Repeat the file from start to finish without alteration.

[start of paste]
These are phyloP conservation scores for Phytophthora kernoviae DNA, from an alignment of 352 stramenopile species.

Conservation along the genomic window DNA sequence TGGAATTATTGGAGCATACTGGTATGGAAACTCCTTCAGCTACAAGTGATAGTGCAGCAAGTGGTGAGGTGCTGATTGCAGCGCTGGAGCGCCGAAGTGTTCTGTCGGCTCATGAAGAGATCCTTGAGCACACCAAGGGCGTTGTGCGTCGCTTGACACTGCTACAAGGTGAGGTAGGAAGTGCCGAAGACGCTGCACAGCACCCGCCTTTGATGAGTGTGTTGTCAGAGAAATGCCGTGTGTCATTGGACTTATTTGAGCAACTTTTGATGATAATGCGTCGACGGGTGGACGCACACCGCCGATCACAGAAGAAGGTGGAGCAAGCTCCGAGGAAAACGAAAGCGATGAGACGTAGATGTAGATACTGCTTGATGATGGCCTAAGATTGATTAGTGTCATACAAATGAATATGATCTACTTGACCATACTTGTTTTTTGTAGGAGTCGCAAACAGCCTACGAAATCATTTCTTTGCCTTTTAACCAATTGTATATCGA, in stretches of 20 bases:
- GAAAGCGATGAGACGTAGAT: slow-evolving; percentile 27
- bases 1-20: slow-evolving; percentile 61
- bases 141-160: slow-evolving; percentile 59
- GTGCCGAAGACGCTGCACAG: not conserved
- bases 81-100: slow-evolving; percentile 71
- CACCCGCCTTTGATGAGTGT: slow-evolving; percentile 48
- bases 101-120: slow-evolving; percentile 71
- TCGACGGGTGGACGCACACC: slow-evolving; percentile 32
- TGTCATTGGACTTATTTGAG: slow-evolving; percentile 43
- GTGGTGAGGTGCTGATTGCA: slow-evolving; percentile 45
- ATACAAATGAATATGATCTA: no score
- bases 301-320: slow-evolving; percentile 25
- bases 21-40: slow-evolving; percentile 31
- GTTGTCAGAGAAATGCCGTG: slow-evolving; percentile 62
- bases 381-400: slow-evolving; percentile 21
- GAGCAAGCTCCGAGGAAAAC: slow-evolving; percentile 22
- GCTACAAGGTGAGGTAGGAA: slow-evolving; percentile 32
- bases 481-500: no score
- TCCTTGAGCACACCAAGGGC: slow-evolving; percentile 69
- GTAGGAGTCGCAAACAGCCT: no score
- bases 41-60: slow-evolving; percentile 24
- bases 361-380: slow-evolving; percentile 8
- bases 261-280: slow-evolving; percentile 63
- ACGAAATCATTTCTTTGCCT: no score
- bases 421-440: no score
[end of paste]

These are phyloP conservation scores for Phytophthora kernoviae DNA, from an alignment of 352 stramenopile species.

Conservation along the genomic window DNA sequence TGGAATTATTGGAGCATACTGGTATGGAAACTCCTTCAGCTACAAGTGATAGTGCAGCAAGTGGTGAGGTGCTGATTGCAGCGCTGGAGCGCCGAAGTGTTCTGTCGGCTCATGAAGAGATCCTTGAGCACACCAAGGGCGTTGTGCGTCGCTTGACACTGCTACAAGGTGAGGTAGGAAGTGCCGAAGACGCTGCACAGCACCCGCCTTTGATGAGTGTGTTGTCAGAGAAATGCCGTGTGTCATTGGACTTATTTGAGCAACTTTTGATGATAATGCGTCGACGGGTGGACGCACACCGCCGATCACAGAAGAAGGTGGAGCAAGCTCCGAGGAAAACGAAAGCGATGAGACGTAGATGTAGATACTGCTTGATGATGGCCTAAGATTGATTAGTGTCATACAAATGAATATGATCTACTTGACCATACTTGTTTTTTGTAGGAGTCGCAAACAGCCTACGAAATCATTTCTTTGCCTTTTAACCAATTGTATATCGA, in stretches of 20 bases:
- GAAAGCGATGAGACGTAGAT: slow-evolving; percentile 27
- bases 1-20: slow-evolving; percentile 61
- bases 141-160: slow-evolving; percentile 59
- GTGCCGAAGACGCTGCACAG: not conserved
- bases 81-100: slow-evolving; percentile 71
- CACCCGCCTTTGATGAGTGT: slow-evolving; percentile 48
- bases 101-120: slow-evolving; percentile 71
- TCGACGGGTGGACGCACACC: slow-evolving; percentile 32
- TGTCATTGGACTTATTTGAG: slow-evolving; percentile 43
- GTGGTGAGGTGCTGATTGCA: slow-evolving; percentile 45
- ATACAAATGAATATGATCTA: no score
- bases 301-320: slow-evolving; percentile 25
- bases 21-40: slow-evolving; percentile 31
- GTTGTCAGAGAAATGCCGTG: slow-evolving; percentile 62
- bases 381-400: slow-evolving; percentile 21
- GAGCAAGCTCCGAGGAAAAC: slow-evolving; percentile 22
- GCTACAAGGTGAGGTAGGAA: slow-evolving; percentile 32
- bases 481-500: no score
- TCCTTGAGCACACCAAGGGC: slow-evolving; percentile 69
- GTAGGAGTCGCAAACAGCCT: no score
- bases 41-60: slow-evolving; percentile 24
- bases 361-380: slow-evolving; percentile 8
- bases 261-280: slow-evolving; percentile 63
- ACGAAATCATTTCTTTGCCT: no score
- bases 421-440: no score